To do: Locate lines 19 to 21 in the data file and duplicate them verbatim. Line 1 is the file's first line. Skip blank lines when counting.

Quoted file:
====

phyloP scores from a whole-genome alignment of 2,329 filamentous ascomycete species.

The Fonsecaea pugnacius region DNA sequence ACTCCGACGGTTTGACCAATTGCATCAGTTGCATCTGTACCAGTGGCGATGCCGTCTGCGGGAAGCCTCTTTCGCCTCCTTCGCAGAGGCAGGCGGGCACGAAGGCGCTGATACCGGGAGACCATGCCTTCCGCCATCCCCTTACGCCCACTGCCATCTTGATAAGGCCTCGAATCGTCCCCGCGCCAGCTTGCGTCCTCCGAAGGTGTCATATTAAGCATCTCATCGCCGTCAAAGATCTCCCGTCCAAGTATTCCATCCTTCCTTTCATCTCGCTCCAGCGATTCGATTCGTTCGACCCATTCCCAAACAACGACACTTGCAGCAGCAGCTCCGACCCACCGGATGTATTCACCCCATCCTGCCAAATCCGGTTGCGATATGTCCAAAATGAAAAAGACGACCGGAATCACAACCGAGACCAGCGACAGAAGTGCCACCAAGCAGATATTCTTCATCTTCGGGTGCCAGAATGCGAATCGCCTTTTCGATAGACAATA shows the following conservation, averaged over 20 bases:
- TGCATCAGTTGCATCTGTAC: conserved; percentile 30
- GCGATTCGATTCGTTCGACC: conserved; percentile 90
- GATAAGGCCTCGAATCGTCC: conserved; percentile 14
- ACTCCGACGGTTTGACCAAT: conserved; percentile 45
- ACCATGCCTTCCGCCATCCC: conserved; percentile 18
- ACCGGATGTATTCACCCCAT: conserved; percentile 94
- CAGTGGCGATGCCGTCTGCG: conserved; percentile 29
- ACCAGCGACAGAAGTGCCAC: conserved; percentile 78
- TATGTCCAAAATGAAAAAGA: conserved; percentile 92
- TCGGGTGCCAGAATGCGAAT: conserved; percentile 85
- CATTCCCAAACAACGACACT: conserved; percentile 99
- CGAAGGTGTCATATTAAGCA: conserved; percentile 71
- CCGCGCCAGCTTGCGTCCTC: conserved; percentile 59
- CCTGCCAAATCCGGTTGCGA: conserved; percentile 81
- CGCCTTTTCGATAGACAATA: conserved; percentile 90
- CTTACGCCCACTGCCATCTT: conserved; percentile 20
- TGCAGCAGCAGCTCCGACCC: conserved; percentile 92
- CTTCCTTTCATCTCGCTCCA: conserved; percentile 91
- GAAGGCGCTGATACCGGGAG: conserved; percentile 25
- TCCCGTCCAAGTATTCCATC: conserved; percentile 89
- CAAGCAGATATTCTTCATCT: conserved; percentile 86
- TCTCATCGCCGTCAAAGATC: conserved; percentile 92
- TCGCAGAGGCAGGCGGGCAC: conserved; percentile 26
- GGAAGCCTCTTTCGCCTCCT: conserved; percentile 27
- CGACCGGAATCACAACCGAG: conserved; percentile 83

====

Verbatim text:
- TGCAGCAGCAGCTCCGACCC: conserved; percentile 92
- CTTCCTTTCATCTCGCTCCA: conserved; percentile 91
- GAAGGCGCTGATACCGGGAG: conserved; percentile 25